Appleby took up the hobby of brass rubbing with enthusiasm and cycled around Suffolk pursuing it, but his book is as much about the Suffolk countryside and the people he met as it is about history. He tells us about a sailor who cycled alongside him for a while on his way to visit the parents of a friend killed in action in the Pacific, a “grand tripe dinner” cooked by Mrs. Jarman of Bury, and his good friends, Bernard Cox and Arnold Ellis, also serving their country and idealistic about the future, when the war would finally be over, and the promised welfare state would come to be.

            In October 1945, Appleby was transferred to East Wretham in Norfolk in preparation for his return to the United States. His final departure was postponed so many times and he said goodbye to his friends so often that he began to find it embarrassing. After one such postponement, “in sheer desperation, I sat down under a hedgerow and began this account of my stay in England, and the writing of it, together with long walks in the neighbourhood, filled my days very comfortably.”

            Appleby returned to the United States on the Queen Mary in early November, where he spent some years running one of the family’s apple orchards. It was during this time that he completed Suffolk Summer and when it was published by the East Anglian Magazine in 1948, its profits went to the Appleby Rose Garden in the grounds of the Abbey in his beloved Bury St. Edmunds.

The John Appleby Rose Garden in the Abbey Gardens, Bury St. Edmunds

The John Appleby Rose Garden

During the 1950s, John Appleby returned to live and work in Washington where he wrote several other books, academic works on the English kings, John, Stephen, Henry II and Richard I. He was also, for many years, an associate editor of the American Historical Review. A private man, who was a devout Catholic and loved music, he never married and, after he died of leukaemia in Washington in 1974, he was buried alongside his parents in Fayetteville. Although he is remembered in academic circles in the United States, he is perhaps held in highest regard in the county of which he wrote:

            “The English landscape at its subtlest and loveliest is to be seen in the County of Suffolk. I can say this with dogmatic certainty because it is the only county in England that I can pretend to know. Furthermore, the people of Suffolk themselves tell me this, and I know it must be so.”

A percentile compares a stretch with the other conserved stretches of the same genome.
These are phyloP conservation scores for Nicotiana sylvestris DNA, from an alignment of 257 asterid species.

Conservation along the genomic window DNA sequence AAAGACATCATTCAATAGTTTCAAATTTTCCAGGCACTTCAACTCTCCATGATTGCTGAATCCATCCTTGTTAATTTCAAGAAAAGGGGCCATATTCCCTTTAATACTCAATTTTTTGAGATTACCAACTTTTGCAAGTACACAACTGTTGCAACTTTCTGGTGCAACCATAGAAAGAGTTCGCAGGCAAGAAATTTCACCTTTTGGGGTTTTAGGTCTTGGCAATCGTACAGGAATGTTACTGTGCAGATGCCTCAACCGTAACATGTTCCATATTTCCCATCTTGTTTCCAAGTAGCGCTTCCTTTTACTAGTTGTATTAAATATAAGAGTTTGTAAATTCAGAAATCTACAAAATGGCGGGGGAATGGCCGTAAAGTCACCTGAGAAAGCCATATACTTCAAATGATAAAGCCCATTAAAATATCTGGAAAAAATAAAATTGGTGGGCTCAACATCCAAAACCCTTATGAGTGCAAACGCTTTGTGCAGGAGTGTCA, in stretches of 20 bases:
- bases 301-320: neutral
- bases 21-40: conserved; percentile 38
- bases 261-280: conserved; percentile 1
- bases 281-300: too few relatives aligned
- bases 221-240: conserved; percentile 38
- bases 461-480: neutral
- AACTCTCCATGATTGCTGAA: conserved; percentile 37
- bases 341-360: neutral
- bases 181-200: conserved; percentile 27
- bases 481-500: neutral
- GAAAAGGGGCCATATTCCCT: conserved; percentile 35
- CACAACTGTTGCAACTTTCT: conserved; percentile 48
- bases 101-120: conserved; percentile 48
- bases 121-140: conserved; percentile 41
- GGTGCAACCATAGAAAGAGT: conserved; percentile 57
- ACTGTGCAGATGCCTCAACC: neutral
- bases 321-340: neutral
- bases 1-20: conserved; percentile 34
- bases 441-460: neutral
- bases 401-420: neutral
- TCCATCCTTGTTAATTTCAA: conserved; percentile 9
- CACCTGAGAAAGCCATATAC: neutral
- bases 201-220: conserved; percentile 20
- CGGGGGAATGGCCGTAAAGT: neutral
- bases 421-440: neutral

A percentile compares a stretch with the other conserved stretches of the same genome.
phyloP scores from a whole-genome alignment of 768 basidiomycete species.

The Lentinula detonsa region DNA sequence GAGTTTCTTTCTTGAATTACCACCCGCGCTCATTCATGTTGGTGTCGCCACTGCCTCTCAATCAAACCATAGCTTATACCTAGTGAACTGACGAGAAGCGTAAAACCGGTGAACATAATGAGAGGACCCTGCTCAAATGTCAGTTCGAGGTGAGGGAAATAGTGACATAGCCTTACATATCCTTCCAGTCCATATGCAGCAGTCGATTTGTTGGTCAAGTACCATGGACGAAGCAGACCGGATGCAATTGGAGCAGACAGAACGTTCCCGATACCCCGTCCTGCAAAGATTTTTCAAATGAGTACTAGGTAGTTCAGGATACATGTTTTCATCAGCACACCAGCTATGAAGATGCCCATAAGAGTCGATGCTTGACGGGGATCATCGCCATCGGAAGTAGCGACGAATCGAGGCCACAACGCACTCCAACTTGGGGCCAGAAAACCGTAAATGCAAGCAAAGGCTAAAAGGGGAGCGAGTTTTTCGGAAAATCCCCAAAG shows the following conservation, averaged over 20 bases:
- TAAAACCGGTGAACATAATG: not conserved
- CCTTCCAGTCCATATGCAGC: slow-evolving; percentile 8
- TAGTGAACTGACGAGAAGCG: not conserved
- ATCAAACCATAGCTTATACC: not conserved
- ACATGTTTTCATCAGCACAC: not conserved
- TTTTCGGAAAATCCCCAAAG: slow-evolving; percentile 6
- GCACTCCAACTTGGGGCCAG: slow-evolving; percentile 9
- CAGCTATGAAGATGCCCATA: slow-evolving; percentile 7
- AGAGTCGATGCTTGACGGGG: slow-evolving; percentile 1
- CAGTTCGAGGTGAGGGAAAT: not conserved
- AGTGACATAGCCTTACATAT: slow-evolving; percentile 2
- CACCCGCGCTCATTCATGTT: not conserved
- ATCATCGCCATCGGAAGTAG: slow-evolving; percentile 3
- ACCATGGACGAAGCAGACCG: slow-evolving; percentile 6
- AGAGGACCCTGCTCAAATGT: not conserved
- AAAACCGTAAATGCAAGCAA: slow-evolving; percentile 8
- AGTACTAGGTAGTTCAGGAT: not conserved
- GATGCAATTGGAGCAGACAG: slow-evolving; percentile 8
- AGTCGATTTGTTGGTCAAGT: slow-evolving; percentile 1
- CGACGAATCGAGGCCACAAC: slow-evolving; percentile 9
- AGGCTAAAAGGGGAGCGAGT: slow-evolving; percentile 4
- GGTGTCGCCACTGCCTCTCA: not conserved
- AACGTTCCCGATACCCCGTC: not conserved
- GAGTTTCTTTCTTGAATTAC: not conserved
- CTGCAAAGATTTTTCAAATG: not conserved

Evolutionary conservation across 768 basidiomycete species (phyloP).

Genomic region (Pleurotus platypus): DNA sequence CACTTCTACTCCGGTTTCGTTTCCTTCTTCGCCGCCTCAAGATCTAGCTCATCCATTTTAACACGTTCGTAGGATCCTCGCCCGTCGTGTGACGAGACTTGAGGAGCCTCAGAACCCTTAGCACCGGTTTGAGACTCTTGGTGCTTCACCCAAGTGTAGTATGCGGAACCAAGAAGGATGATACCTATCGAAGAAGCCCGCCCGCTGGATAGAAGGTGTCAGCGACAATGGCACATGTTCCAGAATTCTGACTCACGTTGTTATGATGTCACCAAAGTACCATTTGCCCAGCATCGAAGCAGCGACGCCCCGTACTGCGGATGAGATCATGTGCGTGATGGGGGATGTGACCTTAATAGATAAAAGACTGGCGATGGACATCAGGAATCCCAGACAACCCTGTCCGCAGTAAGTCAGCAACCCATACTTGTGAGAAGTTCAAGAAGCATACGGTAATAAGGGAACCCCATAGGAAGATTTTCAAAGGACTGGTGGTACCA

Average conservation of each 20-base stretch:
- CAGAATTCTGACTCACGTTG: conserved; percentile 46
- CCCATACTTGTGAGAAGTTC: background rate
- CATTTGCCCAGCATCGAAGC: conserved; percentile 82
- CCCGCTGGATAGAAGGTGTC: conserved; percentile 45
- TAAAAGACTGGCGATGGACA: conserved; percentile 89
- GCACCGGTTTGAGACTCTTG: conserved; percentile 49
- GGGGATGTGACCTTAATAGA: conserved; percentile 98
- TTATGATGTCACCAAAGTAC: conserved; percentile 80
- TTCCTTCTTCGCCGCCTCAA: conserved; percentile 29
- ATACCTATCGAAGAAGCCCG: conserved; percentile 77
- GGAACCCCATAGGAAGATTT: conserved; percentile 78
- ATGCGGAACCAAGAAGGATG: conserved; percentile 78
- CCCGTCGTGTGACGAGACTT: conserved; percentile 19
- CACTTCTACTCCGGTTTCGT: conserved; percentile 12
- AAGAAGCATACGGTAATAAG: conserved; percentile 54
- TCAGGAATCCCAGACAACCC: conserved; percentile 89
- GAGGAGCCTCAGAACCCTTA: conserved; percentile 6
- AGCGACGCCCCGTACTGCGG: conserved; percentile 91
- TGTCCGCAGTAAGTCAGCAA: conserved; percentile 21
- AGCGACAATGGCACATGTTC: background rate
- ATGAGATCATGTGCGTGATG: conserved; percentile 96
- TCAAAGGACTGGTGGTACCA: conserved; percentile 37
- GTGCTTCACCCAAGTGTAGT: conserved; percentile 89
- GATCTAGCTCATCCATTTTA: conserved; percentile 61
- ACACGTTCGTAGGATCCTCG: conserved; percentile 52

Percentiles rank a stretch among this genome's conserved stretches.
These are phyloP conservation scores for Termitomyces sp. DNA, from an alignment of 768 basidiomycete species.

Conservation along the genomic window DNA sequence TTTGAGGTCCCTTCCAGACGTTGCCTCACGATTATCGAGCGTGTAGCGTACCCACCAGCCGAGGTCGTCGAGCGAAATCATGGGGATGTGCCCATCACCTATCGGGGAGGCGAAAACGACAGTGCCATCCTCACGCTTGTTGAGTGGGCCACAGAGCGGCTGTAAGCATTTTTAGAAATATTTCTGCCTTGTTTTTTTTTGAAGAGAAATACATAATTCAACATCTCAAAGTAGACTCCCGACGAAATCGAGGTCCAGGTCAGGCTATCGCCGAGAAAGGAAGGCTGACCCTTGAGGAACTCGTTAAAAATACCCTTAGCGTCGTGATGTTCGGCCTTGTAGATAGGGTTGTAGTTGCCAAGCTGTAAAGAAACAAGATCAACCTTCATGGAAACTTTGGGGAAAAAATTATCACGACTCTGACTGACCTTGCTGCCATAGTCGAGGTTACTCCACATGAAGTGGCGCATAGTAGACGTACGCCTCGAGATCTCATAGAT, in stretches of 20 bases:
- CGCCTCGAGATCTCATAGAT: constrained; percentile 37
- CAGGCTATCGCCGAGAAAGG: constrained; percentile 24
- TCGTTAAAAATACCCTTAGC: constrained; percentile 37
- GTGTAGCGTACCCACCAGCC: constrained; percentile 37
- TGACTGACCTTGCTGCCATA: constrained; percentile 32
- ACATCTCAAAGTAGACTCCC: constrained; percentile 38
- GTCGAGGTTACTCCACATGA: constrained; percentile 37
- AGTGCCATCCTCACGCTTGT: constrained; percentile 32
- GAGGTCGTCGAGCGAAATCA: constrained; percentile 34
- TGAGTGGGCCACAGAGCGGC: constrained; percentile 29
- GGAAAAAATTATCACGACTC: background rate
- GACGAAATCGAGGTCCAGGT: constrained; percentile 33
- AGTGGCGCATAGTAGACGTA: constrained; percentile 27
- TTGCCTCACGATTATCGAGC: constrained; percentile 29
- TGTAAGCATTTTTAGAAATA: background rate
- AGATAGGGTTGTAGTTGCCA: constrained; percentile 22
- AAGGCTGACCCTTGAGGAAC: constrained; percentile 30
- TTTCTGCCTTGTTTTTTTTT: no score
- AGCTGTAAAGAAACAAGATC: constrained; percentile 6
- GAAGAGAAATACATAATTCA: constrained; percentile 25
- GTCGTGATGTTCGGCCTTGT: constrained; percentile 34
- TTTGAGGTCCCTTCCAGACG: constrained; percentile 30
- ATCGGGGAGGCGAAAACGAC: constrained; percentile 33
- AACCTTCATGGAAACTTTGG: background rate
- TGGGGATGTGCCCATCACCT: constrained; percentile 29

Insurrection: a Suffolk tradition

Visit Suffolk [ ] is an organisation that has the task of promoting tourism to the county and is one of many bodies marketing Suffolk as a picturesque and bucolic retreat for jaded city-dwellers & holiday home buyers. According to its website Suffolk has “a countryside dotted with quintessential English villages and thriving market towns.” It alludes to the county’s history, too, as a selling point. “Suffolk has its place in history,” it says, “tales of Anglo Saxon kings and Tudor Queens.” 

Cavendish Green in Suffolk

Cavendish Green

All this may well be true, but just as in the 18th century, when Constable and Gainsborough’s paintings portrayed a landscape and society at odds with the sordid reality and enormous social unrest of the time,  Suffolk’s pretty aspect hides real hardship and social division. There are many towns and villages where local people have simply been driven out by the high costs of housing (or even of beach huts). Closures and cuts in local services have resulted in the people of Suffolk taking to the streets in protest. But this is nothing new, the county has a long history of rebellion.  Here is my brief survey of the long tradition of insurrection in Suffolk.

In 1214, the Norman Barons of England met at the abbey in Bury St Edmunds and swore an oath to force King John to accept Magna Carta. The Barons, of course, were merely protecting their own interests. It would be a long time until the lower orders were even regarded as human beings. However, Bury itself would be the scene of many more open acts of revolt. In The History & Antiquities of the Abbey of Bury St Edmunds by Richard Yates (1843, 2nd  ed.) there is a chapter with the odd title of “Contests with Townsmen.” This, in fact, describes the ongoing political unrest in the town for almost the whole of the period of the Abbey’s power. During the mediaeval period, the Abbots had supreme power over the inhabitants of the town. Yates describes many of the conflicts  from 1264 onwards. He clearly feels that the Abbey had the right to hold totalitarian power over the town, and so his history has to be read in that light. In “1292 we find the convent and the townsmen again involved in a dispute, that appears to have been conducted with much asperity and animosity on both sides.” There was more trouble in 1305 when the Alderman and burgesses were brought to court for “withholding fines …  resisting the officers employed in distraining, throwing stones upon, and damaging, the roof of the church; stoning the workmen employed in repairing the same; beating the servants of the Abbey; etc.” In 1327 “a vast force from the neighbouring towns and villages made several attacks upon the monastery and its possessions.”

The events of 1327 in Bury were perhaps the most violent and certainly the most serious. What Yates describes as a “vast force” has been estimated at around 20,000 local people. They attacked the abbey and, over a period of several days, burned down and destroyed buildings in the abbey grounds and satellite  properties in nearby villages like Horningsheath (Horringer) and Fornham St. Martin. The Abbot still clung to power but concessions had to be made. Unrest continued until the Abbey lost its powers during the Dissolution of the Monasteries and gradually fell into disuse.